Nancy Doorey is a mid- career educator pursuing a doctorate in Educational Leadership through the Inquiry Program. She has been in the field of education for about 20 years in elementary, secondary and higher education and served on the Delaware State Board of education during the beginning years of the reform effort in the state. She now serves on a local board of education in Delaware where she is trying to implement several reforms. Her professional work has centered on teacher quality and teacher supply. In 1998, in a "white" paper she wrote and submitted to leadership in the mid-Atlantic region, the elected administrative leadership and the educational leadership, she discussed the upcoming teacher shortages. Nancy believes everyone should work collaboratively across state boundaries if teacher quality can be enhanced. She sees a need to have increased classroom quality and teacher reciprocity and she is currently looking at meritorious new teachers credentials. With this meritorious award they can be certified in all the states throughout the mid Atlantic region for the lifetime of their license.
Teachers awarded this certification would have to be extremely high performing.
In 1981, local school districts in northern Delaware came under the most pervasive court ordered desegregation in the country. Eleven school districts were erased, the court merged them into one giant metropolitan district and then divided them into four school districts. Nancy has been on the board for one of the districts. Legislature then passed a law saying that kids can be assigned to schools only based on their geographic location. Nancy knew that this would be devastating. She worked with the community to understand more about the impact of high poverty schools and their subsequent influence on student learning. The board that Nancy was on then asked the community to vote on what they wanted, and 70 percent of the community voted to maintain busing in order to maintain quality of education for all kids. An article about how the board conducted that process was published in the December 2002 Educational Leadership.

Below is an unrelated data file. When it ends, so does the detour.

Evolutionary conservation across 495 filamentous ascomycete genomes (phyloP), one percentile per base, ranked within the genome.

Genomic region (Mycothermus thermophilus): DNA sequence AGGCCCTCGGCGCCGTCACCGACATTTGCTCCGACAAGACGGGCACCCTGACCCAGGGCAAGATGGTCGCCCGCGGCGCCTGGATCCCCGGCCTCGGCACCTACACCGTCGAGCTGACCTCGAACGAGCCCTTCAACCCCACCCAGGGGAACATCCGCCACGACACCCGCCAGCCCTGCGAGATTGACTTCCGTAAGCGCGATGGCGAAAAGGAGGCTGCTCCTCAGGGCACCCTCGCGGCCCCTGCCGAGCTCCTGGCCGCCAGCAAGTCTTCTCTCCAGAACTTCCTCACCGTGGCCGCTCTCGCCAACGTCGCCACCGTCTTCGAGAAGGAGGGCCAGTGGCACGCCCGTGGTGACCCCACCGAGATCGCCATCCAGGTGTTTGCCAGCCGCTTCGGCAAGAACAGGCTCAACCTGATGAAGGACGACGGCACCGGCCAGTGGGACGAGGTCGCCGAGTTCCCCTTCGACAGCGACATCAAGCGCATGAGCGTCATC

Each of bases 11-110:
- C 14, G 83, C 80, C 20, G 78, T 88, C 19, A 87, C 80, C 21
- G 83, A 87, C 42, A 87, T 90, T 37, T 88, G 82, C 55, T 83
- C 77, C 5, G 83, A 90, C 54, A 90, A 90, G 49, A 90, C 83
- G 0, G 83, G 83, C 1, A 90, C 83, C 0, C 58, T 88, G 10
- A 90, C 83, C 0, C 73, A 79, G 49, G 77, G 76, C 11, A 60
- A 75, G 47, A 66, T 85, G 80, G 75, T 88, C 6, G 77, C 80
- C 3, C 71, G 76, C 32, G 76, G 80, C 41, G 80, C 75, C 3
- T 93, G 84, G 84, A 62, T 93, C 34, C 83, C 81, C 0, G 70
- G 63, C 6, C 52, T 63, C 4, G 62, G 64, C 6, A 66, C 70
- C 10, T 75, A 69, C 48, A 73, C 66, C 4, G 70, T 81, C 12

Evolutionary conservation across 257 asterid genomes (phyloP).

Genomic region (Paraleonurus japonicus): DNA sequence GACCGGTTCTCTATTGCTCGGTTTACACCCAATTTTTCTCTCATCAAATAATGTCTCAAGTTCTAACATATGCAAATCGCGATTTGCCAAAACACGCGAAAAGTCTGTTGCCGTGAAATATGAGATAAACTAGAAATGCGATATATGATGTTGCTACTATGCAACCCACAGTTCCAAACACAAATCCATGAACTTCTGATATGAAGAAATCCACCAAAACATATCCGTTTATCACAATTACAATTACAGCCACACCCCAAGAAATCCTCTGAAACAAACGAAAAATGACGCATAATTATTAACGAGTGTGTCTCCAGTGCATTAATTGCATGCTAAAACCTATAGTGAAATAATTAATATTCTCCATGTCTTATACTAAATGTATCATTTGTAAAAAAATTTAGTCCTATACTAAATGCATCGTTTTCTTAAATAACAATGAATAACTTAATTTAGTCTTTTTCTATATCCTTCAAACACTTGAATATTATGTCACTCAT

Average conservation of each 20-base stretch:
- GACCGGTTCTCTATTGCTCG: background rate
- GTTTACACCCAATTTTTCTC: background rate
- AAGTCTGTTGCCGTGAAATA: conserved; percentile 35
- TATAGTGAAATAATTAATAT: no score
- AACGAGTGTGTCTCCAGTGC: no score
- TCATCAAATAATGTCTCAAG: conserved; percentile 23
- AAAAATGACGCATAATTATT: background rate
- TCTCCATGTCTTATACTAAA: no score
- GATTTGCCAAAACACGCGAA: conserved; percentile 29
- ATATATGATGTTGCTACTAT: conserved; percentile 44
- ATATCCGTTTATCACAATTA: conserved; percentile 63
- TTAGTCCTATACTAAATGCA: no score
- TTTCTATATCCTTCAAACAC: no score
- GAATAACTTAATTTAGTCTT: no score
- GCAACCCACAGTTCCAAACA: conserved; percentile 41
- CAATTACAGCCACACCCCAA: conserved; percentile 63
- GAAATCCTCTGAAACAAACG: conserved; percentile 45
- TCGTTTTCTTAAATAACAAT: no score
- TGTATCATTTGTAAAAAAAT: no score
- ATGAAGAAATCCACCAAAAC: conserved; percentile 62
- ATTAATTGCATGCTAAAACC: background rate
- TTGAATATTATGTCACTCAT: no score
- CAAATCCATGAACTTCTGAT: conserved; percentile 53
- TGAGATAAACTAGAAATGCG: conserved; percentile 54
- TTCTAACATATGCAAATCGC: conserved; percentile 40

Doorey chose TC because it is one of the top programs. The Inquiry Program's schedule of classes allows her to commute from Delaware. She said she would have never had the tools to analyze the situation in Delaware if she were not here at TC. Her coursework was incredibly helpful in a practical sense because it deals with the real issues faced in public education. "How do leaders help bring about consistent ongoing improvement?"
Her dissertation will examine how high stakes accountability for teacher performance affects attrition rates among teachers.
Published Thursday, Apr. 3, 2003